Bush Administration Gets 'Failing Grades'– New Report Concludes Administration Not Up To The Task Of Making America More Secure
Washington, D.C. (September 9, 2004) – The Center for American Progress today released a comprehensive report card on the Bush administration’s war on terrorism. The report’s conclusion is sobering: Three years after the attacks of September 11, 2001, the Bush administration is failing the test of protecting the American people from the terrorist threat at home and abroad.
“This is not a report card the Bush administration wants to take home to the American people,” said John Podesta, CEO and president of the Center for American Progress. “Instead of taking advantage of the historical opportunity presented after the 9/11 attacks, the administration has emboldened the world’s most dangerous regimes and terrorists, and escalated the potential of another terrorist attack. The administration’s ‘catastrophic diversion’ in Iraq has turned the country into a new terrorist front, inflamed anti-American sentiment around the world, and weakened the nation’s ability to secure critical vulnerabilities at home.”
Failing Grades: America Three Years After 9/11 assesses the administration’s record in four major areas:
- On combating the terrorist threat, the Bush administration earned a “C-.” Terrorist attacks are on the rise. With the Taliban making a comeback, Afghanistan is in danger of once again becoming a safe haven for terrorists. Not enough has been done to break up al Qaeda terrorist networks and the financial infrastructure that sustains them.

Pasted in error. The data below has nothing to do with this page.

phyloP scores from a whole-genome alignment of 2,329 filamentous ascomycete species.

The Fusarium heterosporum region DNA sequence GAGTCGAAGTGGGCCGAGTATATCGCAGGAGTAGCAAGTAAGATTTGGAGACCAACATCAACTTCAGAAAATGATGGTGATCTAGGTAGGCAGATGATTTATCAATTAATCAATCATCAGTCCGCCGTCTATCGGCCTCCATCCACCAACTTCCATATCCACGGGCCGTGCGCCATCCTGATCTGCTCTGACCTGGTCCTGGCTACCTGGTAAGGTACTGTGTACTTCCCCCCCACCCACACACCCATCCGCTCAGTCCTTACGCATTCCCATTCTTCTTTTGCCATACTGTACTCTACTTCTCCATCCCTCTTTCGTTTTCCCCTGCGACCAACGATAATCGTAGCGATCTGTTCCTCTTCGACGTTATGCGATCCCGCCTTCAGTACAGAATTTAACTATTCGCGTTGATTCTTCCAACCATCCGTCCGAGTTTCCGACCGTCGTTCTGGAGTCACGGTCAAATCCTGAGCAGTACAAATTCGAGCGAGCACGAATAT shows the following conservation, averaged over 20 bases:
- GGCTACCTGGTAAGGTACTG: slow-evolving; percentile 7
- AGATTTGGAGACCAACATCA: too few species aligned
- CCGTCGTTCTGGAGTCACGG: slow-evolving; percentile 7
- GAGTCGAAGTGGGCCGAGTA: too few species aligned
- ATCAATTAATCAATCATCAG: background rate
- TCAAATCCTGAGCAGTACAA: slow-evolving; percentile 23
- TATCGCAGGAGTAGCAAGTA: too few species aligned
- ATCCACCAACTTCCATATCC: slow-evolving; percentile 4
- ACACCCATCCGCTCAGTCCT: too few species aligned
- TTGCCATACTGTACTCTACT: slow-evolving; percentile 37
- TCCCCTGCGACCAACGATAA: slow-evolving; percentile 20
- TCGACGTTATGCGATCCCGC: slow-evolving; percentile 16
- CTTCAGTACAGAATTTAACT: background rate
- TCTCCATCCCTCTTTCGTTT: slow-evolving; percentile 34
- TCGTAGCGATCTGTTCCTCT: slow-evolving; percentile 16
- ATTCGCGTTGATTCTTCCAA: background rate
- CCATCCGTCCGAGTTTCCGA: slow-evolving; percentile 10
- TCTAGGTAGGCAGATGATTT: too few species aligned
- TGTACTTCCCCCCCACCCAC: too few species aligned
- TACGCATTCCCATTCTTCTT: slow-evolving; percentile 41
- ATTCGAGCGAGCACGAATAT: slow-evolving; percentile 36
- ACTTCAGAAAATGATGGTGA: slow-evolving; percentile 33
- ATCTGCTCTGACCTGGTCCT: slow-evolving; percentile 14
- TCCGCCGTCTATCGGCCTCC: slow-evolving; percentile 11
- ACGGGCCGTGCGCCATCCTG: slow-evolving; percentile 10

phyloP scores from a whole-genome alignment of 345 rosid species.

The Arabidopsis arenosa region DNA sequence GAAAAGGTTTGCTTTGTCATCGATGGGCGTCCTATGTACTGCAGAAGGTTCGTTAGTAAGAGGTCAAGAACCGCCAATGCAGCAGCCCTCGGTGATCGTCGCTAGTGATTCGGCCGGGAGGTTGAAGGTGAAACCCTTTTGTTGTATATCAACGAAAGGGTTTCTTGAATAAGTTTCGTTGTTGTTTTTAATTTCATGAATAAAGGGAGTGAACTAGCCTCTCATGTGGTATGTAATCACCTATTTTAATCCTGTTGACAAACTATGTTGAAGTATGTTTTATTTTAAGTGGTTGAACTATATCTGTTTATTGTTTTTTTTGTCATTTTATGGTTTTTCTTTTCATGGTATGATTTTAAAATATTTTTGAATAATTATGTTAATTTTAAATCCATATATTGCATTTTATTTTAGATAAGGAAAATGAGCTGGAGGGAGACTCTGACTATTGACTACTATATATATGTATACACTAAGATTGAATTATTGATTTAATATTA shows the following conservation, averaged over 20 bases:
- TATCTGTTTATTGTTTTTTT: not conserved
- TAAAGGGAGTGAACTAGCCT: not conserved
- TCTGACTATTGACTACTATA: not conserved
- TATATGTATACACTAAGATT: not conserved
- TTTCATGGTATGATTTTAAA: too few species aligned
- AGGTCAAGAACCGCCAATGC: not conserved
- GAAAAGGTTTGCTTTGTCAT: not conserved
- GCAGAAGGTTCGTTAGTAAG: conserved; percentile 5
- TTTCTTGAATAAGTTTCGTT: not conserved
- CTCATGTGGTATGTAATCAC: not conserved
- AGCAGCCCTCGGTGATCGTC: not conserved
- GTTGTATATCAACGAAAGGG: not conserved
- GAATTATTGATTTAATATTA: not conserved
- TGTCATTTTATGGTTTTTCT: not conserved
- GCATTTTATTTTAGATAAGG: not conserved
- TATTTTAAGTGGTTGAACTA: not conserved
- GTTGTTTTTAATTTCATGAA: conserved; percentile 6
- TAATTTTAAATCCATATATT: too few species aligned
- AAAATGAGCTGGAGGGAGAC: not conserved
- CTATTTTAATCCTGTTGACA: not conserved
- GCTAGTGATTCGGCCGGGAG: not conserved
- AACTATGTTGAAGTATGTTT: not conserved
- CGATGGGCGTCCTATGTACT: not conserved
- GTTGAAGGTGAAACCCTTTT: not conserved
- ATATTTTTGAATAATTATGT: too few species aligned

- On homeland security, the administration received a “D+.” The administration failed to allocate sufficient resources to improve security at our ports, railways, and chemical plants. Management problems, bureaucratic obstacles, and the lack of priorities hamper the Department of Homeland Security and other government agencies. Intelligence and money fail to flow adequately to state and local authorities.
- On nonproliferation, the administration was awarded an “F.” Less weapons-grade nuclear material has been secured in the two years since 9/11 than in the two years prior to the attacks. The administration has failed to support threat reduction programs and efforts to track down stockpiles in the former Soviet Union, and has shown no progress in dealing with nuclear threats from North Korea and Iran.
- On the state of our military power, the administration received a “D.” Policies that stretched the military thin have decreased the Army’s readiness and threaten the future of the National Guard and Reserve. The failure to honor our troops at home threatens the future of the all-volunteer force.
Click here for the full report on the Bush administration’s failed efforts on terrorism and recommendations for action by the Center for American Progress.